• Rewards are more important than ever — three of the top four primary card determinants cited by respondents to a Business Insider Intelligence survey were rewards-related — so abandoning them isn't effective.
  • In The Consumer Cards Report, Business Insider Intelligence sizes the US consumer credit card market, explains why return on assets (ROA) is on the decline, highlights the importance of rewards in attracting customers, and lays out three next-generation rewards strategies that are popular among certain demographics, which issuers can implement to return their card business to profitability.

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Western Union and Zelle Executives Dish on Competition and the Future of Mobile Payments

  • Providing the answers were Hikmet Ersek, president and CEO of The Western Union Company, and Lou Anne Alexander, group president of payment solutions at Early Warning Services, a firm co-owned by several big banks including Bank of America, JPMorgan Chase[/f500link], and Wells Fargo that operates the two-year old Zelle payment app.
  • Hackett also asked Alexander about competition, given that Zelle is young and competes against better-established rivals like PayPal’s Venmo, Apple Pay, and Square Cash.
  • Zelle currently is marketing to Gen Xers and Baby Boomers who make up half of their new customers.
  • That includes helping insurance companies pay out home and car damage claims to customers.
  • Hammering home the idea that Western Union is nimble, Ersek said that the company is willing to cannibalize its own business by introducing new products.

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Here's What to Expect When Slack Shares Start Trading Thursday

  • It may be psychologically pleasing to see shares of a company rise during its first day of trading following an initial public offering.
  • But in the case of a direct listing, investors might see the stock hit its high at the start of the day before sliding back down, said Joe Mecane, head of execution services at Citadel Securities during Fortune’s Brainstorm Finance conference in Montauk, N.Y. That’s exactly what may happen with workplace messaging application Slack, which is set to start trading as a direct listing on the New York Stock Exchange as “WORK” Thursday, with a price of around $26 a share.
  • Slack’s listing comes at a time when investors are wary of the ongoing China-U.S. trade war, a backdrop that certainly didn’t help Uber on its dismal first day on the market.

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Netflix's 'Murder Mystery' Would've Killed With a $120 Million Opening Weekend—If the Adam Sandler Comedy Ran in Theaters

  • If Adam Sandler’s new Netflix movie Murder Mystery drew the same U.S. box office numbers as it did via streaming, it would have made $120.5 million domestically in its opening weekend.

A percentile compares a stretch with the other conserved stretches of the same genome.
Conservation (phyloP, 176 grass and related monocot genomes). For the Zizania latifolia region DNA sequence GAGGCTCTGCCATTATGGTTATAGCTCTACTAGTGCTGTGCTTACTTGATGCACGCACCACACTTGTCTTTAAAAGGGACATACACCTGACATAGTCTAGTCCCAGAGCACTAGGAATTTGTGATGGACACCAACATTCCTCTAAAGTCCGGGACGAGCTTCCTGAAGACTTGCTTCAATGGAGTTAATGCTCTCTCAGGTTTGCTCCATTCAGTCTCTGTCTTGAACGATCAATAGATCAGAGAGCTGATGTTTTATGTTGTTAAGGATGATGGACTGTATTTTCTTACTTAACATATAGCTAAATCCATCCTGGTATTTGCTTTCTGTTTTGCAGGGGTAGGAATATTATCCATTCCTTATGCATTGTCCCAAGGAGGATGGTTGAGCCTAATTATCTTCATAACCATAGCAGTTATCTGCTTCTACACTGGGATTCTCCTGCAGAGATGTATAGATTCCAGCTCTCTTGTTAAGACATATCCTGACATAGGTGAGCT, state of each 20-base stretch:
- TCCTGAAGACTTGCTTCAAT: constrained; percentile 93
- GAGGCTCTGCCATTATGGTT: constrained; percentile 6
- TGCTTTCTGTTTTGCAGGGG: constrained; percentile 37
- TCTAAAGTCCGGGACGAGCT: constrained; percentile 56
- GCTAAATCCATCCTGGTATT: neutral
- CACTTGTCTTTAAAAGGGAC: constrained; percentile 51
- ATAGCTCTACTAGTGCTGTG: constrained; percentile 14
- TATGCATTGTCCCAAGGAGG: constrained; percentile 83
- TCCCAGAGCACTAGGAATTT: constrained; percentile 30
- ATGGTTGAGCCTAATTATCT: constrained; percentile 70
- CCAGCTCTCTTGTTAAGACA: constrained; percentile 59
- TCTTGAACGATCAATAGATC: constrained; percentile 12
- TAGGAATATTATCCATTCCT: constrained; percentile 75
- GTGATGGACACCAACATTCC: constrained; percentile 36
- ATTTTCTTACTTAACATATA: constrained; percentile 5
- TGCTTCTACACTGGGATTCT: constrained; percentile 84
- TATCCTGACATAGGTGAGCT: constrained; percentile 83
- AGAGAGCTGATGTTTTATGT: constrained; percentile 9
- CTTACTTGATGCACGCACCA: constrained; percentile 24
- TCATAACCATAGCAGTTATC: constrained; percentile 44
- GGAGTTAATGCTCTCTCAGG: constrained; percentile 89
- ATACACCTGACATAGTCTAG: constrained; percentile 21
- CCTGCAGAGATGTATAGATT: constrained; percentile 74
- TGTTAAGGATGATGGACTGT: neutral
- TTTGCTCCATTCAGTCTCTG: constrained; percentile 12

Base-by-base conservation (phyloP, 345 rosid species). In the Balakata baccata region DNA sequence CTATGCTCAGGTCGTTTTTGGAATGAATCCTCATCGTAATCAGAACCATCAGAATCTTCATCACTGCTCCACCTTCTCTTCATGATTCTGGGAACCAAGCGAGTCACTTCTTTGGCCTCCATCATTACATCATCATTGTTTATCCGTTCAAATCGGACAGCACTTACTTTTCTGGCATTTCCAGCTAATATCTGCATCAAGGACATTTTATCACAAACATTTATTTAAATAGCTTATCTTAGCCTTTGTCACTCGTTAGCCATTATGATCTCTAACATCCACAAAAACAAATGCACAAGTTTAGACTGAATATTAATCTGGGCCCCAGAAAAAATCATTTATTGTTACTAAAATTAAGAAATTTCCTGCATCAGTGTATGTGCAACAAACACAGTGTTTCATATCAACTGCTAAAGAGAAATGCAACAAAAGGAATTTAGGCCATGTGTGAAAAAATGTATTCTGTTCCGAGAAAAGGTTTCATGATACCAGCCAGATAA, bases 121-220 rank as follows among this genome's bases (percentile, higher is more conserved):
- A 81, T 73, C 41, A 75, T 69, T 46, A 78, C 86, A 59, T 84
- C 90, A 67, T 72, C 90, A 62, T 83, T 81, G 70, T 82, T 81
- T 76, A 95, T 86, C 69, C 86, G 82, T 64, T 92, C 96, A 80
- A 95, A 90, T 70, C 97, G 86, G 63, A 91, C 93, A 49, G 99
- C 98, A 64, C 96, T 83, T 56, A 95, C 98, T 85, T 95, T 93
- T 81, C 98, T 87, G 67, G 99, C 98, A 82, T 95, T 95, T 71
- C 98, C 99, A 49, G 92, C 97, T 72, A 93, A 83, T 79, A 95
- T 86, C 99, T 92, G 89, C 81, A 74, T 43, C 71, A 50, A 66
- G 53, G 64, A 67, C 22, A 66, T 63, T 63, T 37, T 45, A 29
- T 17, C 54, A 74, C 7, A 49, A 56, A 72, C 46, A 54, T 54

• Adding in its global audience, Murder Mystery scored a record-breaking 30.8 million viewers—the highest weekend ever for a Netflix debut—which would put its theoretical global haul $278.1 million—great results for Netflix and Sandler, who signed a four-movie deal with the streaming service in 2017.
  • After the Oscar success of Roma (in spite of Steven Spielberg’s griping that it shouldn’t have been eligible because it wasn’t a traditional release) and upcoming films like Martin Scorsese’s The Irishman with Robert DeNiro and Al Pacino, Netflix is showing that it’s a destination for prestige movies, to accomony its cricitally acclaimed original series like Stranger Things, Orange Is the New Black, and so many others.

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The CEO of NPM, a startup that provides a crucial service for 11 million developers, told employees that it’s secured a deal that removes ‘the threat of running out of money’ until early 2020

  • NPM, a company that provides an important JavaScript tool to 11 million developers, has secured a commitment from its board of directors for enough funding to take it through the first quarter of 2020, CEO Bryan Bogensberger announced to employees.
  • NPM's board of directors includes investors in the company like Ethan Kurzweil of Bessemer Venture Partners, Puneet Agarwal of True Ventures, and Jevon MacDonald of Manifold.co, according to Pitchbook and LinkedIn. All told, NPM has raised $18.93 million in venture capital funding to date.
  • In the wake of the controversy around those layoffs, NPM published an apology— signed by Bogensberger, as well as NPM co-founders Isaac Schlueter and Laurie Voss — saying that the company was undergoing growing pains as it worked on transitioning away from its reliance on venture capital and towards a more sustainable business model.